This article originally appeared in the March 2021 issue of Adventure Cyclist magazine. Read Part 1 here.
Part 2 of our annual Cyclists Travel Guide dives into specific tips and tricks for how you can buy or sell your next bike on the secondhand market, whether you’re scouring local classifieds or casting a net around the world.
When shopping for a used bike, most consumers will go to one of the online classified resources listed below, but there are brick-and-mortar options. Ask around your local bike shops to see whether they do consignments, check out any used sporting goods stores, and consider peeking in the windows of a pawn shop. Heck, you might even find something at an estate sale or a garage sale. (One of the best bike purchases I’ve made over the years was a sweet Cannondale I found in my church’s classifieds pamphlet.) I’ve seen some gems in some weird places, so if you’re desperately seeking a bike and finding none, don’t be afraid to get creative.
If you’re wondering where your local newspaper’s classifieds section disappeared to, this is it. Craigslist is your best bet for buying local and in-person. Craigslist’s mobile app makes it easy to search a bigger radius and other markets, while websites like searchcraigslist.org can search nationwide listings. craigslist.com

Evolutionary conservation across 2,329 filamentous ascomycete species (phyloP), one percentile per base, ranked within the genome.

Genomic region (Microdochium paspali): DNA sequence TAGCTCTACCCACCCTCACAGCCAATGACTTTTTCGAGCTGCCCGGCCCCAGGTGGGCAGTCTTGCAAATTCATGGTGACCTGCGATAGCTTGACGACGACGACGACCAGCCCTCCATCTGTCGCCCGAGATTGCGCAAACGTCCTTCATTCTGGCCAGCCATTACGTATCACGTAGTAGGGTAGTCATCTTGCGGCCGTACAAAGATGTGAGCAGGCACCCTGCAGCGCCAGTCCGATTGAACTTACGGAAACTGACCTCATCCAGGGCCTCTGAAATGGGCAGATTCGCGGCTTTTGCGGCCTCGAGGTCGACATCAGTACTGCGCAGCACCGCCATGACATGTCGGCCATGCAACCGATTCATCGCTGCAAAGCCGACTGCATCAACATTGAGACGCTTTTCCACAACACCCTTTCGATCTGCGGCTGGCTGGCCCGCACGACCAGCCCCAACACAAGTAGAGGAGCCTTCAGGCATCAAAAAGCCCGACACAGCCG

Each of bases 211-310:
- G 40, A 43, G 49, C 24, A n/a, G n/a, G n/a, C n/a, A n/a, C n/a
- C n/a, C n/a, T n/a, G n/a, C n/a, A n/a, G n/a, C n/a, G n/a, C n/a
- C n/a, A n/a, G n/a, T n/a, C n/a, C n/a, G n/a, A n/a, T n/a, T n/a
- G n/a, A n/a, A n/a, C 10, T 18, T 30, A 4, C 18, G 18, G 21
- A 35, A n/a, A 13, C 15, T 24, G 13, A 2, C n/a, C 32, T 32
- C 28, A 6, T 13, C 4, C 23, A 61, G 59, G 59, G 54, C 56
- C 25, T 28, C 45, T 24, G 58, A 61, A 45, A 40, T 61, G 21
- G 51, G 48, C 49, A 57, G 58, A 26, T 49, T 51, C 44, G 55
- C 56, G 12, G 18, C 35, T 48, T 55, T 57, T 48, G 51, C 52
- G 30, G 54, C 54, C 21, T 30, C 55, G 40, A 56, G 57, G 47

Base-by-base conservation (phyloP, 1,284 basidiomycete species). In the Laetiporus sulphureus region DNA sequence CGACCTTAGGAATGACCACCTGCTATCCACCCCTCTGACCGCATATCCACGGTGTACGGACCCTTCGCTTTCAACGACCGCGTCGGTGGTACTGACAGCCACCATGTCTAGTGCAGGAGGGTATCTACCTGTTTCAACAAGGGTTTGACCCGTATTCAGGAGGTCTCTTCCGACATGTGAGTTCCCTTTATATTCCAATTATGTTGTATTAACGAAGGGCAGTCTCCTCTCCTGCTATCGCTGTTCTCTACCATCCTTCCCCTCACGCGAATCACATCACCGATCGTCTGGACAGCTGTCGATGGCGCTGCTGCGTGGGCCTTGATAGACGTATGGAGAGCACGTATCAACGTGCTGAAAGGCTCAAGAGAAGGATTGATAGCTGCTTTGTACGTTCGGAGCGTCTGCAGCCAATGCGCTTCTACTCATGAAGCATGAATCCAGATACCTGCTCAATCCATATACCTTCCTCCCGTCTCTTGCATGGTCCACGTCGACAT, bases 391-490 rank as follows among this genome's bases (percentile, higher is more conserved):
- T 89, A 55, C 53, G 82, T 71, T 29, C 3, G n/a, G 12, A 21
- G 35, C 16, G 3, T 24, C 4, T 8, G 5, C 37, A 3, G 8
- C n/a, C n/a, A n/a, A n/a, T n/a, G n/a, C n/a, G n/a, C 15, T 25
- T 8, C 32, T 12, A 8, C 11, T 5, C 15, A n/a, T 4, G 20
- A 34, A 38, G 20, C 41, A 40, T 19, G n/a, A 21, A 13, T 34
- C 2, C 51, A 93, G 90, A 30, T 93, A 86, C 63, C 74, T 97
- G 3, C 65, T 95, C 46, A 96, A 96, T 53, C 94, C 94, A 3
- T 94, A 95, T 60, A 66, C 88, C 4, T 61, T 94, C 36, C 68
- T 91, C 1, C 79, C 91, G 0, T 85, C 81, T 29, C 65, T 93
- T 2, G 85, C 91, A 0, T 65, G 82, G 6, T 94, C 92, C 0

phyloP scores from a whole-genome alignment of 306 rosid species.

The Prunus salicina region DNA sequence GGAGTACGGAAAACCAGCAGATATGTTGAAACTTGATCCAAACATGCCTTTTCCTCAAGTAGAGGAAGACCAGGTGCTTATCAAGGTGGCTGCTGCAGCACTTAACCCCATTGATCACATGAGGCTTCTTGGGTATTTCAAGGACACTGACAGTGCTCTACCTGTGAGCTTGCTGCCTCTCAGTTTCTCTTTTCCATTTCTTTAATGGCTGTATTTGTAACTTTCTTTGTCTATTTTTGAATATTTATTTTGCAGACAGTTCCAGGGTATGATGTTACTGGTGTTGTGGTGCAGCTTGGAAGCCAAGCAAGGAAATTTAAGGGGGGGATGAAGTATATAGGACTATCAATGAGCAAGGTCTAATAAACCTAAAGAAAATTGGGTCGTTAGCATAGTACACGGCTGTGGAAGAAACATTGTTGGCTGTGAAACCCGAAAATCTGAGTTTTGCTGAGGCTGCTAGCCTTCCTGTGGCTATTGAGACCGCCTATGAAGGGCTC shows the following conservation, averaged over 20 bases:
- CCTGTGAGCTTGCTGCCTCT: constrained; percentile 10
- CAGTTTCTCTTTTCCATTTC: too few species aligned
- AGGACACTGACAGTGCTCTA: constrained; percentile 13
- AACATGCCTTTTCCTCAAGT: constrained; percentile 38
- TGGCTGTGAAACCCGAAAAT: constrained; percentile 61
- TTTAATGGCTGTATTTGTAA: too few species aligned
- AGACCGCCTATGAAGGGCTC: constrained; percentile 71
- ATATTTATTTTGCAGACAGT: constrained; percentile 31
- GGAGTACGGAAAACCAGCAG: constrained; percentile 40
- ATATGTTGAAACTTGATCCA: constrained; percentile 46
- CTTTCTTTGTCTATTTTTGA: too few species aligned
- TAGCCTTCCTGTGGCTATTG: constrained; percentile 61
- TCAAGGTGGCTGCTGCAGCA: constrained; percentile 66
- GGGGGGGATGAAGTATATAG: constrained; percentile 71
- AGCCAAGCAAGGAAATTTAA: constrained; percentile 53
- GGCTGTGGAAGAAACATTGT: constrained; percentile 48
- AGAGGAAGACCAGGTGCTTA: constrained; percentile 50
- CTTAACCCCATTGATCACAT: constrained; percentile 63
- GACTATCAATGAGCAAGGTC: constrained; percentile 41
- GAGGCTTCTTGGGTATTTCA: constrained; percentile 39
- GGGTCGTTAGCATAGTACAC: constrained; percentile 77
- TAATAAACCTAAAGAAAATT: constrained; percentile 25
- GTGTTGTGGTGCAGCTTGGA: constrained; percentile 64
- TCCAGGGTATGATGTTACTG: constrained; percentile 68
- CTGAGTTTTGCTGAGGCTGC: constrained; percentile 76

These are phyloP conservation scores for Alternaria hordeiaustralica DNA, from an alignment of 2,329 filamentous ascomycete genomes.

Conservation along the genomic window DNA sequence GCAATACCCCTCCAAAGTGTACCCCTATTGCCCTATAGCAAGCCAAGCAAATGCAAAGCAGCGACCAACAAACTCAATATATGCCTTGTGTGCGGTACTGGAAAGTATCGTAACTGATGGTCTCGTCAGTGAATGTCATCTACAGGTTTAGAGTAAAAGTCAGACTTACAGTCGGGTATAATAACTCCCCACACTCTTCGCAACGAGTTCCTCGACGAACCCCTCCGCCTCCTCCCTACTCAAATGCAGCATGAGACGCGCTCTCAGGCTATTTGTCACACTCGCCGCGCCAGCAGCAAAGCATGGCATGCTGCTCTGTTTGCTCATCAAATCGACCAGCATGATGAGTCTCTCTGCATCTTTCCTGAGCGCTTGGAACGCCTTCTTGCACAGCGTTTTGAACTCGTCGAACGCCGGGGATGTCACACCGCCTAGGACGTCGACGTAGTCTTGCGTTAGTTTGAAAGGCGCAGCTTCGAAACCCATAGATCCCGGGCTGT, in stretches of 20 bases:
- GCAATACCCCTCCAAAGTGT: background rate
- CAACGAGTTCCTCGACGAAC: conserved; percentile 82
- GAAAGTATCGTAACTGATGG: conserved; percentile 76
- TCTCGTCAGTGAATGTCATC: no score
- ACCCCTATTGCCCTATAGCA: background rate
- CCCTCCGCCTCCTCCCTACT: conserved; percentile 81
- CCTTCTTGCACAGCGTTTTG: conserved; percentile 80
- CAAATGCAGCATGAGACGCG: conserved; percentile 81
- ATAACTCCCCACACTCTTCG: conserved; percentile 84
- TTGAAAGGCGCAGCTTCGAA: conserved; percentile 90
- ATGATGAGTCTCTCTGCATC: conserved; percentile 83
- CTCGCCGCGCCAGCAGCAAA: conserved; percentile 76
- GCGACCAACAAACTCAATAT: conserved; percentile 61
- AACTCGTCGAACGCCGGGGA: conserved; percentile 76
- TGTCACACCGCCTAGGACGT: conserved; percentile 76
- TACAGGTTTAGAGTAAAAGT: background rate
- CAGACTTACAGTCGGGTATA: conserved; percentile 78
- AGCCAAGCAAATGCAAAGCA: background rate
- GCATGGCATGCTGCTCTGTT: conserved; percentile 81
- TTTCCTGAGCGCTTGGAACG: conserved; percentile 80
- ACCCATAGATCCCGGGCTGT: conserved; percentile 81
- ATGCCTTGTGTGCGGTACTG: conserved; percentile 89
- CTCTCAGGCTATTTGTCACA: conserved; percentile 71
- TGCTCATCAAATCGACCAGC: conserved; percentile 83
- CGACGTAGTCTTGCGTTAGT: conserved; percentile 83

If Craigslist has any global competition, it’s gotta be Facebook Marketplace. And sellers are at least linked to their profiles so it’s less anonymous than Craigslist. facebook.com/marketplace
It’s the internet’s largest mountain bike marketplace, but there are a few gems to be found in the touring, gravel, road, and fat bike sections. pinkbike.com/buysell
More Lexus Certified Pre-Owned than Bob’s Used Cars and Chicken Feed, The Pro’s Closet specializes in high-quality used bikes more than $1,500. theproscloset.com
Perhaps not the “vibrant” (read: pedantic) communities they once were, forums around the web often have classifieds sections. mtbr.com; bikeforums.net; forums.adventurecycling.org
If you live in or around Utah and you’ve asked yourself why the Craigslist market seems so thin, it’s because of KSL. classifieds.ksl.com
When it comes to buying in person, especially if we’re talking about no more than a few hundred dollars, cash is king. Naturally, COVID has changed things — nobody wants the germs from bills that have been passed through who knows how many hands. And, of course, meeting a stranger from Craigslist with $2,000 cash in your pocket isn’t the greatest idea. Lucky for us there are plenty of safe, reliable options to pay for your new-to-you bike, whether you’re meeting the seller online or in a dark alley (don’t meet in a dark alley!).
PayPal is as easy as exchanging email addresses with the other party, but there’s one important thing to note: whether you’re the buyer or seller, make sure the exchange is covered under PayPal’s Purchase Protection, otherwise you could be out of luck in the case of a dispute. With Purchase Protection, PayPal will refund your money if the bike you paid for never arrives or if it arrives in significantly different condition than was described. It’s good peace of mind when sending a complete stranger money over the internet.